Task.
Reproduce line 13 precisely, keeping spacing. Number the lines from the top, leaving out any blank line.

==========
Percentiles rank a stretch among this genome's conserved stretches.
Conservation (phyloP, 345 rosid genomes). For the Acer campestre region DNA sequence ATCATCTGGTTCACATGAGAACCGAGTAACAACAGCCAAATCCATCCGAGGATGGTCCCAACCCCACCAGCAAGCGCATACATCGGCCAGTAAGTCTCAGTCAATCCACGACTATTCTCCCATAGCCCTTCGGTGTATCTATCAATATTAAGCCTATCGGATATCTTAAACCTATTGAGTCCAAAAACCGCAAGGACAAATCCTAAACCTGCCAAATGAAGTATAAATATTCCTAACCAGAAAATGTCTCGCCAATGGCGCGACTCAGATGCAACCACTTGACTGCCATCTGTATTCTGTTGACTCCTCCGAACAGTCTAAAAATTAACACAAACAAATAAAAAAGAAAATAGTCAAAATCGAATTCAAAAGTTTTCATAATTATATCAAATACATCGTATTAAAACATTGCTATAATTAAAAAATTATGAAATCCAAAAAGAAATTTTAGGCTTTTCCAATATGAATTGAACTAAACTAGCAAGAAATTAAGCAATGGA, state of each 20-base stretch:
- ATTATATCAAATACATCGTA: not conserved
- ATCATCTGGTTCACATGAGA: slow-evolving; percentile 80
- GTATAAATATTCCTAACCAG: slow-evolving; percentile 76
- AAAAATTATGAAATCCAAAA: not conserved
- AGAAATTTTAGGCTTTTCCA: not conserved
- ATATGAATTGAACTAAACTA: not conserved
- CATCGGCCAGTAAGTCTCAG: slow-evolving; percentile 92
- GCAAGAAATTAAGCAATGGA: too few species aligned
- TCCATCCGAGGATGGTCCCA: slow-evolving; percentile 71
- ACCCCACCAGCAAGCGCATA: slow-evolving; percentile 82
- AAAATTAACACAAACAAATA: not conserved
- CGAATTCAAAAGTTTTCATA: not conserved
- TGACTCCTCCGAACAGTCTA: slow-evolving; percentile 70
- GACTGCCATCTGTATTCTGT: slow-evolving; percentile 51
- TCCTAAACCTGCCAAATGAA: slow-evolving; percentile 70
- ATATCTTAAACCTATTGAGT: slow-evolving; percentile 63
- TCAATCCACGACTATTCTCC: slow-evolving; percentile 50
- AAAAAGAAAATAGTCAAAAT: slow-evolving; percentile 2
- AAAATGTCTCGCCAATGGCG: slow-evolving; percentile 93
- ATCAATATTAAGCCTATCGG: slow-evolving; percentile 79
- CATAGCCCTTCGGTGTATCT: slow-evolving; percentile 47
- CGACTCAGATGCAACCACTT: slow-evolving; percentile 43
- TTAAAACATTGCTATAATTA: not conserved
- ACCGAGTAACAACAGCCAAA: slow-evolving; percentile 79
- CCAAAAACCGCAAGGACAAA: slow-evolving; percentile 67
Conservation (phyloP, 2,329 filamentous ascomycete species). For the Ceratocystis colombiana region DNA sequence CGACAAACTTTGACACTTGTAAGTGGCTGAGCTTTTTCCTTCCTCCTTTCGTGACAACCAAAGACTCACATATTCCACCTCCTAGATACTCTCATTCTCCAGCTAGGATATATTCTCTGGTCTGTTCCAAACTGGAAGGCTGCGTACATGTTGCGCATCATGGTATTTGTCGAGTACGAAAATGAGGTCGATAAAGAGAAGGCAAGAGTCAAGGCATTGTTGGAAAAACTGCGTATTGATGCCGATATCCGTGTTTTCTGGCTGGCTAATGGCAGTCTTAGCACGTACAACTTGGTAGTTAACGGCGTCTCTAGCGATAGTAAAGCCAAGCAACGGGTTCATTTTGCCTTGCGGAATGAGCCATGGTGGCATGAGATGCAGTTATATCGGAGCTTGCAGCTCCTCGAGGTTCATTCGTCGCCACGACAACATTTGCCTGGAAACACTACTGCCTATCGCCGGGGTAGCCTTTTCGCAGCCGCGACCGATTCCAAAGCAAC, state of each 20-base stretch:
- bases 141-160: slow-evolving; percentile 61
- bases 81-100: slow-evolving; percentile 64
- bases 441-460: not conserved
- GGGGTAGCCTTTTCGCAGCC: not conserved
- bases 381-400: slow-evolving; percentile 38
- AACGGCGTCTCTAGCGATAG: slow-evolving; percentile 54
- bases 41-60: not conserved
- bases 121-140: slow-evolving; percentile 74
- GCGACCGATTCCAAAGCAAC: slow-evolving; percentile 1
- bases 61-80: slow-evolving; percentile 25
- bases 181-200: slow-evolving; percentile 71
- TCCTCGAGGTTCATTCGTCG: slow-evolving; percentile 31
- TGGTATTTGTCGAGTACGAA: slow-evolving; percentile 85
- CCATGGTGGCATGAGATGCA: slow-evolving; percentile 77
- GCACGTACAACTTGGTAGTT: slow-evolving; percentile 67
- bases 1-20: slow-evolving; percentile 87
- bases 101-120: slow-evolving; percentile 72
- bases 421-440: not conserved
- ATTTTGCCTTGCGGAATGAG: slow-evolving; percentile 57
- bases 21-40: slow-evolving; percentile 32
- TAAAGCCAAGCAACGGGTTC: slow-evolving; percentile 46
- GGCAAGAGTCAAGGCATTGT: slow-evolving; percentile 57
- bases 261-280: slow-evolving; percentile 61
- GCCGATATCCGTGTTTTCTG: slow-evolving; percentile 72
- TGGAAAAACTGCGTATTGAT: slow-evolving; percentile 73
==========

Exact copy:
- AAAATTAACACAAACAAATA: not conserved